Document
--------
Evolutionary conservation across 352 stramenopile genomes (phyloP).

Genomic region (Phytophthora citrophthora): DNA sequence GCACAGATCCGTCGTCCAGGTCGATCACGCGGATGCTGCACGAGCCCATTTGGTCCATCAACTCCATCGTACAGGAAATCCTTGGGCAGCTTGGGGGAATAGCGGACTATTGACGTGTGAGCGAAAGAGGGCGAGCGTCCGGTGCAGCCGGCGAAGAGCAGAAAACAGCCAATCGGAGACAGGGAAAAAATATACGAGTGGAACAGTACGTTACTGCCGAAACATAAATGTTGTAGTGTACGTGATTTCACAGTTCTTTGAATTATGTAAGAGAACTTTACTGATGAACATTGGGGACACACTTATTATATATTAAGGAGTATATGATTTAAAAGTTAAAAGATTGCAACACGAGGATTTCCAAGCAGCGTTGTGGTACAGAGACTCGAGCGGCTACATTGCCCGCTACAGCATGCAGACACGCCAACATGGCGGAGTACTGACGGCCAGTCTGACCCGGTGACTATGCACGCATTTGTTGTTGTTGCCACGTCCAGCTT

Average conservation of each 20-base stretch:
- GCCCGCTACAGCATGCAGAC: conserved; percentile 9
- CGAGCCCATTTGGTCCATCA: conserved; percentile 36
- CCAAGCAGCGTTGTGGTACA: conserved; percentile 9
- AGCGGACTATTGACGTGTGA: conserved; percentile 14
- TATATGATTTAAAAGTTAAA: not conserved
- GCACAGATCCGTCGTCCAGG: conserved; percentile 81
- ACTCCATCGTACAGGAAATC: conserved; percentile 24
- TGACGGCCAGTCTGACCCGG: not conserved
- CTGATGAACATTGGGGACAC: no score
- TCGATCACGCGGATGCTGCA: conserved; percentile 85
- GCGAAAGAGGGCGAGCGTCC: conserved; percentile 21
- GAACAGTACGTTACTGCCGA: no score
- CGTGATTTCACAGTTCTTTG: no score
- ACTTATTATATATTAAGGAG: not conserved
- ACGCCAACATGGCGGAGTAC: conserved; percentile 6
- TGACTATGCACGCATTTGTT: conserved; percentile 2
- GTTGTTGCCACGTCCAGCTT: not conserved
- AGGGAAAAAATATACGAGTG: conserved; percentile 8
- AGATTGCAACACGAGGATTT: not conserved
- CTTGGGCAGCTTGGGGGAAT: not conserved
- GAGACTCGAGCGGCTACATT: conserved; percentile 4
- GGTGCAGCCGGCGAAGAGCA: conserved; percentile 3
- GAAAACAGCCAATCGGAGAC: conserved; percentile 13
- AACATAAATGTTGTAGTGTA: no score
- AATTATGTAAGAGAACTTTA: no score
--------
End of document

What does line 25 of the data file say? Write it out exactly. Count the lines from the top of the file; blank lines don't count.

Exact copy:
- GGTGCAGCCGGCGAAGAGCA: conserved; percentile 3